Editor’s Critiques and Other Unpleasantries

There’s a reason that universally unpleasant experiences are often likened to a rectal exam. Sports physicals, enemas, IRS audits, TSA screenings…you get the picture. Writers have our own extra-special version of this invasive probing: that first editorial critique.

Ah, but we should welcome the input of wise professionals if we want to become polished writers ourselves. Well, yeah, but…guys my age are supposed to have prostate exams every year too. Doesn’t mean I look forward to it.

I’ve been a contributing writer for an aviation mag for several years now, and must admit that the final copy of most everything I’ve submitted has been much better than the original draft. My editor at AeroSafety World is great to work with and makes me look like a real author. And I fully credit that experience with getting my foot in the door at Smithsonian’s Air & Space. First story I submitted to them went through with hardly any changes, which was a fist-bumping moment.

But as my last post mentioned, after nearly a year of sending queries for Perigee it became clear that the manuscript wasn’t ready for publication. By a stroke of incredible luck, I was able to have my manuscript reviewed at no cost by a real editorial pro. Believe me, that critique is treated like the gold that it’s worth. It could have easily cost me a grand. One agent’s feedback in particular closely matched what the professional reader had to say.

It’s important here to note that you absolutely must not take every point of criticism to heart. Much can be chalked up to personal taste, and you must be willing to leave it at that. But if different readers voice similar complaints – especially if they fill in the blanks of some unknown gnawing at you – that’s when it’s time to sit up and pay attention.

That’s also when the “probing” starts. It’s hard to have something so intensely personal as a completed work of fiction picked apart by a dispassionate professional. It hurts.

Fortunately, the magazine gig taught me to not take any of it personally. That’s the first mark of a professional. If you can stand another American Idol reference: watch the clowns who go all Jerry Springer-hysterical when the judges  point out that they couldn’t carry a tune in a wheelbarrow. Think they’re ever going anywhere besides karaoke night at Hooters? Not that Idol is much different, but I digress…

Some common points that the pros dinged me on rang true: too many characters, too much jargon, uneven pacing, and not enough conflict. The last two are especially deadly if you’re presuming to write a techno-thriller.

The jargon thing is a tough call –  it is a techno-thriller after all. But I’m learning how to work in just enough inside-baseball stuff to give it an air of realism. I want readers to feel like they’re stranded in orbit on the Asia Clipper, working nonstop in flight control to mount a rescue, or scrambling to outsmart the industrial saboteur who’s trying to sink your company.

Whittling down the cast of characters to a manageable group was easier than I thought. A couple who I’d thought would be central in the beginning just never really developed. Couldn’t find their own voices, whereas another who was intended to be a foil ended up as a major player in her own right.

Oddly enough, the women were the easiest characters to voice. Don’t ask me how, they just took on lives of their own. Penny and Audrey were a lot of fun to write; Audrey especially. She emerged as someone with a lot of ability who constantly questions herself (am I really up to this?), which should  help the reader appreciate the demanding Mission Control environment a bit more. I think she also helps illustrate the sclerotic bureaucracy that NASA has become.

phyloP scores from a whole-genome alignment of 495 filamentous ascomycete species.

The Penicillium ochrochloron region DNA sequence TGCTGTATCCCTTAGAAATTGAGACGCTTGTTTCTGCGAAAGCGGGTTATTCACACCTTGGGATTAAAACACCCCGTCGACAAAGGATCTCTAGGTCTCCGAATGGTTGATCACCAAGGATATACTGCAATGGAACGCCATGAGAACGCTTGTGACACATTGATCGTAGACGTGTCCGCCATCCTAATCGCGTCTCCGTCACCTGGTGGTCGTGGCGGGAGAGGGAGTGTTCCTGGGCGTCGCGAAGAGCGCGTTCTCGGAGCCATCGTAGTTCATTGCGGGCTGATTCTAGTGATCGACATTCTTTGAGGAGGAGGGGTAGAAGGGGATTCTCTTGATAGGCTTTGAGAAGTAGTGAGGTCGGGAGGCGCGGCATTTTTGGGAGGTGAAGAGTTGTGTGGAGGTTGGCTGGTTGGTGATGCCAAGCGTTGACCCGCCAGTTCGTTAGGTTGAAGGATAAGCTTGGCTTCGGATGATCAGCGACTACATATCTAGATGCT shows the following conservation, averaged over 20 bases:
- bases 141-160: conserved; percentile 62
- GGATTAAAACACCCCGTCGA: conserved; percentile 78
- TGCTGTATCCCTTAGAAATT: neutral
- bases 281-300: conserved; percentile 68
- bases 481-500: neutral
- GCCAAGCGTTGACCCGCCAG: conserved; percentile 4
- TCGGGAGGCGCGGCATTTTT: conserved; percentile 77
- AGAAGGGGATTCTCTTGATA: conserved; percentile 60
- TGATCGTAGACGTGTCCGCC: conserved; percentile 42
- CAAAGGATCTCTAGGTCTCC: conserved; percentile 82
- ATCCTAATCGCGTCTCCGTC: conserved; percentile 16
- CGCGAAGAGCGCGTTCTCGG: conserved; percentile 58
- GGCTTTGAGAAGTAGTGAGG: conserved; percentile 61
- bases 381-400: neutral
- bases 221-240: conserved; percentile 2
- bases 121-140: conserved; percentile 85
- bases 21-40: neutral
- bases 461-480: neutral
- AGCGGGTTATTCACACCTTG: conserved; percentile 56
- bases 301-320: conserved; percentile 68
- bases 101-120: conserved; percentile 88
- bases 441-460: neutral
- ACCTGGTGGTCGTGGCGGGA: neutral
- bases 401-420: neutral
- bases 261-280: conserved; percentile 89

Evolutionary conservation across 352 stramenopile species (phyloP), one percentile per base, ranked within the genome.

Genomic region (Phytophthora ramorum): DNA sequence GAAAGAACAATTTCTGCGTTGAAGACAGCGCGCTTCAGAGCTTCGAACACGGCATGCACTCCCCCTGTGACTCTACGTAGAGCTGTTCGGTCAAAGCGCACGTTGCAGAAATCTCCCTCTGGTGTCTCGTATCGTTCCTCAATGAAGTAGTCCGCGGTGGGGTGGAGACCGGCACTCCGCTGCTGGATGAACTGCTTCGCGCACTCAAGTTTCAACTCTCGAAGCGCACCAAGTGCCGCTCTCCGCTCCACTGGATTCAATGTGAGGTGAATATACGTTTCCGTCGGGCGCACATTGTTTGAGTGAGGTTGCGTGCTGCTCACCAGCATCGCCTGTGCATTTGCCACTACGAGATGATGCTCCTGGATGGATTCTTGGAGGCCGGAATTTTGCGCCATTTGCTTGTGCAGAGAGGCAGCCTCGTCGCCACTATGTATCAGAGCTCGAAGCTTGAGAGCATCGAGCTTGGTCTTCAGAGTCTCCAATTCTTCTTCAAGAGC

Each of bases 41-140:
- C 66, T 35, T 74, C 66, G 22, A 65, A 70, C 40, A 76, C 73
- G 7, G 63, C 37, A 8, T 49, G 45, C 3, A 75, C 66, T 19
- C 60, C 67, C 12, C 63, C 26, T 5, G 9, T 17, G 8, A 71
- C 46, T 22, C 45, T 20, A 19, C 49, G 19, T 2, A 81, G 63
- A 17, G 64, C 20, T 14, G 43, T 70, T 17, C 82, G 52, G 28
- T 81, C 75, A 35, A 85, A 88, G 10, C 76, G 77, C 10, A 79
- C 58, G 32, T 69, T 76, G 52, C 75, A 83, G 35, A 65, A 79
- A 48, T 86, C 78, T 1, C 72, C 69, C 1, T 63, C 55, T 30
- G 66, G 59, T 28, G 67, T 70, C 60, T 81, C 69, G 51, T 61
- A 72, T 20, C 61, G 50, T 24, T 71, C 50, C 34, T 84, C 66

A lot of my characters are based on combinations of personalities that I’ve run across in the airline business, as these are the people who’ll be making space-tourist companies like Virgin Galactic work. But Penny is the only one inspired wholly by one individual who shall remain nameless, someone I have tremendous respect for. And she gets to really kick @$$ in the next book.

Charlie Grant, the unflappable flight control director, started as one of my favorites but he never really broke out. Probably just as well, since it would’ve been a too-obvious riff on Ed Harris in Apollo 13. A lot of what was intended for him ends up in hard-nosed CEO Art Hammond, another secondary character who moved up the pecking order.

So the concept of re-drawing characters wasn’t too difficult, but building them back into the story is a logistics challenge. The manuscript’s full of circles and arrows in red ink, and that’s not even addressing the pacing yet.

Pacing is a much harder skill to master. Comp 101: every story has a beginning, middle, and end. I got that. And the beginning, middle, and end rock IMHO. Unfortunately, connecting the dots in between is more of a challenge. Something you’d think would’ve been obvious was that I didn’t take full advantage of the range of personality conflicts that could emerge in a diverse group of people trapped in orbit. That, and the subplot of industrial espionage needs to have a larger presence.

Bottom line (which should be obvious): each chapter must move the story along in some discernible way. And there must be some measure of conflict, otherwise it’s just a bunch of drones standing around reading their lines like, I don’t know, the Star Wars prequels.

Oops! He didn’t just say that? Sure did, beeches. Revenge of the Sith was cool, though.

NEXT: Self-Publish or Perish?

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